Government regulators, the police and UK enterprises gathered at the SkyTech 2015 drone conference to discuss pressing issues in the burgeoning unmanned aerial vehicles (UAV) industry, which is also known as Remotely Piloted Aircraft and Systems (RPAS).

Drone regulations in the UK were top of the agenda, with an overwhelming consensus from pilots and UAV businesses that more regulation is needed to help the industry grow.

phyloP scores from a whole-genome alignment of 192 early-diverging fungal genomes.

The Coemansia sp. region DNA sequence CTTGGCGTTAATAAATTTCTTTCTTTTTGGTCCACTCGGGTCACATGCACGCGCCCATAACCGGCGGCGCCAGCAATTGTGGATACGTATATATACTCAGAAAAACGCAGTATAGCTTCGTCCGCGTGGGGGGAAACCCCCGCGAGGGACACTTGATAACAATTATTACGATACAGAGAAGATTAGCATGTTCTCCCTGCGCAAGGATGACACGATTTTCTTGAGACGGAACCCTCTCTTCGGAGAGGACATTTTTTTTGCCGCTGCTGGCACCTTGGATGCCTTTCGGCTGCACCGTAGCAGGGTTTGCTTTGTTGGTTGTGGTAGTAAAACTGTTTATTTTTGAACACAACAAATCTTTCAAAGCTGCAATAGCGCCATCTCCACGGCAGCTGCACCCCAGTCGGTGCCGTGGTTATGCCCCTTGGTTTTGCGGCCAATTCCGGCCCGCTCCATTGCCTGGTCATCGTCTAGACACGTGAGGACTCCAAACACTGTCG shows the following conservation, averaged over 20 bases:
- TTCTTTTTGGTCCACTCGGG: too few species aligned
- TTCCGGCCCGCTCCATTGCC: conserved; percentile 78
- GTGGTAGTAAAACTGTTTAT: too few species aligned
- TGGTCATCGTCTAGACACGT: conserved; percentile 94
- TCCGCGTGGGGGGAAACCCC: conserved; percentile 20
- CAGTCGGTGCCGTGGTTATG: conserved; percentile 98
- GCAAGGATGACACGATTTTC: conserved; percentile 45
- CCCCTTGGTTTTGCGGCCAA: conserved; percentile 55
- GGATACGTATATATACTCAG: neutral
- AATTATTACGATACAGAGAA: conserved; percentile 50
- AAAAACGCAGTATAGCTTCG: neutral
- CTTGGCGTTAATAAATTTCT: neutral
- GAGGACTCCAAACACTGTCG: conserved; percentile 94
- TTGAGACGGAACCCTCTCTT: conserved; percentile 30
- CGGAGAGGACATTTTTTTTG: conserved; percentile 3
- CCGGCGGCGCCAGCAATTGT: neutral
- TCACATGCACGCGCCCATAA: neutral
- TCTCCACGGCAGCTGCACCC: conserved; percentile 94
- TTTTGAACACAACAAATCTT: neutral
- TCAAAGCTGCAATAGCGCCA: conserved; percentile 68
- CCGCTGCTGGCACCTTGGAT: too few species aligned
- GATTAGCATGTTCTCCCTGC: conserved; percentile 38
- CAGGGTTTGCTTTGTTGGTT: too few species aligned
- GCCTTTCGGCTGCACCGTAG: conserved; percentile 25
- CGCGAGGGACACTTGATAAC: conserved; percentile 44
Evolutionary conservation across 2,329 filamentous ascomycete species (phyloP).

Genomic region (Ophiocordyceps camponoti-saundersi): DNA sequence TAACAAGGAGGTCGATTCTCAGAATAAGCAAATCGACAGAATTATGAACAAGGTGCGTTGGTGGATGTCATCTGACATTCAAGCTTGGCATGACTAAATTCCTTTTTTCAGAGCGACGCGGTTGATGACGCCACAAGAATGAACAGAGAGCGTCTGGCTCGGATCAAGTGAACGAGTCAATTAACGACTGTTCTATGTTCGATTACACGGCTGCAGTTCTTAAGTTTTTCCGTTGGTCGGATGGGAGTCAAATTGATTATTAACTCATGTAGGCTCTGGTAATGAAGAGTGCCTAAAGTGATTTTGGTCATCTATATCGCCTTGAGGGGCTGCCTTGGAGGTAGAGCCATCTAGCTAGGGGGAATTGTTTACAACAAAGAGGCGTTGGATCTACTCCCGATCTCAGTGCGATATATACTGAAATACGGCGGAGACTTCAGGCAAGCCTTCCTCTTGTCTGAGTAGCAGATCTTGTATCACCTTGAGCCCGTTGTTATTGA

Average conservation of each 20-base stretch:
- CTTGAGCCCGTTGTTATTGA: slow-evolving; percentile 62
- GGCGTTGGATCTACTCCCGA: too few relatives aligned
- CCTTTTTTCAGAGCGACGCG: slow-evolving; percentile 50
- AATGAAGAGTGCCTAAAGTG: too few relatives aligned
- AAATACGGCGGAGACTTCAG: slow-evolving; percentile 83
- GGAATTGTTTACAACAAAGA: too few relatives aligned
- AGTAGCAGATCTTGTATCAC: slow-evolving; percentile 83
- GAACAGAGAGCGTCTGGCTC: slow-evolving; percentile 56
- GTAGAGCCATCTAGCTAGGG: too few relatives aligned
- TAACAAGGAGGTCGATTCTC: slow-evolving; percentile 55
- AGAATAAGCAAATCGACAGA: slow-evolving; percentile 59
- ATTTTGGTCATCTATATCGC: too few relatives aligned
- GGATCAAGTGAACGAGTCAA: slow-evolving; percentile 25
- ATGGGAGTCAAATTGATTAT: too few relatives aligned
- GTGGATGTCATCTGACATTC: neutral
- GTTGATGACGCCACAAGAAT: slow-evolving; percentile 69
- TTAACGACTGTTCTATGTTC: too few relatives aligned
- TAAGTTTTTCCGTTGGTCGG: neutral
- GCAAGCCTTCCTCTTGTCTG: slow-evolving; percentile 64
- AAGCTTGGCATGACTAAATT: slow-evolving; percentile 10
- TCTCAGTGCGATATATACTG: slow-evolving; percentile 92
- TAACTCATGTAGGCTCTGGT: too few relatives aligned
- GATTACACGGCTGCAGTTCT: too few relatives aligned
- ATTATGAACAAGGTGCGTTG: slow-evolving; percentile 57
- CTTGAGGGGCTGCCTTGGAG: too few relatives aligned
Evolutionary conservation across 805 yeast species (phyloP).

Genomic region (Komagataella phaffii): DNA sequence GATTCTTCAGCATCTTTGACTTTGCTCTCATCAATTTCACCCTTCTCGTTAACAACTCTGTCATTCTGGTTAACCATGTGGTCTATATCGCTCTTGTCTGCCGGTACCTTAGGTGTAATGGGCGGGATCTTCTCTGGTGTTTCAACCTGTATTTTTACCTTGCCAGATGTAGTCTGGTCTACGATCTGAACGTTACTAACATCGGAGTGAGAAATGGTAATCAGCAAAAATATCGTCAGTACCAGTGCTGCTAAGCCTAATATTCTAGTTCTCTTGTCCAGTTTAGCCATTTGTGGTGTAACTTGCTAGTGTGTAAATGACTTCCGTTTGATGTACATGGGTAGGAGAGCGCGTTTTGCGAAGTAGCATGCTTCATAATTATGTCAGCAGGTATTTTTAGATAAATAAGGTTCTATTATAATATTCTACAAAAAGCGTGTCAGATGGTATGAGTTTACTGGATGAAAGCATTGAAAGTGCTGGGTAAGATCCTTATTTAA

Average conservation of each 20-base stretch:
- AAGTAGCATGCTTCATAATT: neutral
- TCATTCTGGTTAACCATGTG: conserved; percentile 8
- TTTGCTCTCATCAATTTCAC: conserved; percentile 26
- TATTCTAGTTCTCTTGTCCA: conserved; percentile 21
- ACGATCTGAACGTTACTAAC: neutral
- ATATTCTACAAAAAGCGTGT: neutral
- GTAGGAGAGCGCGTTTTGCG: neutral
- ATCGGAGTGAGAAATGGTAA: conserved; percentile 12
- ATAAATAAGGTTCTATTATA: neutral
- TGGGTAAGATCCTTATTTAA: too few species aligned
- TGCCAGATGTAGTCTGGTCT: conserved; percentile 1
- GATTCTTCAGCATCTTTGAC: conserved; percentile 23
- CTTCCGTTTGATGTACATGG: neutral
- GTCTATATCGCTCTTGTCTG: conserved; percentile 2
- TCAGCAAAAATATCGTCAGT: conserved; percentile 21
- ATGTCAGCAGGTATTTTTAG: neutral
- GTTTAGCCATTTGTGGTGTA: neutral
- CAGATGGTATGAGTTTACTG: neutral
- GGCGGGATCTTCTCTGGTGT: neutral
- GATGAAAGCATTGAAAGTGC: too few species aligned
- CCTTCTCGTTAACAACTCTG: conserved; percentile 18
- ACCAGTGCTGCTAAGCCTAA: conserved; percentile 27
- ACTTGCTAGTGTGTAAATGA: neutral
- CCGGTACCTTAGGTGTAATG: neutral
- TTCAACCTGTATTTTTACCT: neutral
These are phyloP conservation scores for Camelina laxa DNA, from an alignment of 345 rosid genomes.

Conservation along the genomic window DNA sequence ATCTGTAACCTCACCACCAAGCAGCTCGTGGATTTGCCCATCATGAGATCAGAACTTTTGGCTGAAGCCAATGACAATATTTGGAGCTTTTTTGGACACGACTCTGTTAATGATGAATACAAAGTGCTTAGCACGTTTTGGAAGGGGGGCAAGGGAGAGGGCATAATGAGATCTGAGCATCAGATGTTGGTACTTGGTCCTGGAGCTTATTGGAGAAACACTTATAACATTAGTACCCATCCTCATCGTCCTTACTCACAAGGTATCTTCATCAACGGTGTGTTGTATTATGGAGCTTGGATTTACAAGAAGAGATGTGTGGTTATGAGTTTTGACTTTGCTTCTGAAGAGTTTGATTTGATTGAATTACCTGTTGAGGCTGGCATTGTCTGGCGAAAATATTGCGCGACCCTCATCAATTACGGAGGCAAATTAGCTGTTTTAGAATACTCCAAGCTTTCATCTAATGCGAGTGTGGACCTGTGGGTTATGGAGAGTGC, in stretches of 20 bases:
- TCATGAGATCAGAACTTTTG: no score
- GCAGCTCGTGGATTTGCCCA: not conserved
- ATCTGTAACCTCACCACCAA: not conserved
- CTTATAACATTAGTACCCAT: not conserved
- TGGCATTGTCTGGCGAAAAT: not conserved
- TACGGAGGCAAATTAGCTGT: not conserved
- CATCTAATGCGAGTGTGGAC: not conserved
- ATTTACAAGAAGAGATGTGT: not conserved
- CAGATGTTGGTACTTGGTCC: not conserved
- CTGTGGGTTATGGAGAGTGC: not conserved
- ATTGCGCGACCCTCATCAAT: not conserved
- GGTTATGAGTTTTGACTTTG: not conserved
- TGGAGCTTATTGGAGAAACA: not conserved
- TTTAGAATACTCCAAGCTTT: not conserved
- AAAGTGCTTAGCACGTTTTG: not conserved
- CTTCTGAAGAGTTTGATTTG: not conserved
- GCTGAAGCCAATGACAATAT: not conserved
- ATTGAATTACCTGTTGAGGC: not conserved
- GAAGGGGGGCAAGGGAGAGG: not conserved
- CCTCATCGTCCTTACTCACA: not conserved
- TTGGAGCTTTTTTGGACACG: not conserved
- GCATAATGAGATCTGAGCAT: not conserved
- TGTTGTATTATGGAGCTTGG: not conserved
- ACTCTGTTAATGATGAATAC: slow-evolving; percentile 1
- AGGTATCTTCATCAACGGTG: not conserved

Several ideas are being considered in the policing of civilian and commercial drone use, such as the concept of a locked hardware chip being included in all UAVs that are shipped out.

In theory, the chip would lock the drone so that it can only be flown once the user has registered with the government.

However, other voices are championing for more education to be given to the public in order to make sure they are aware they could be liable if they use drone operators who have not been validated and insured by the relevant bodies, such as the Civil Aviation Authority (CAA).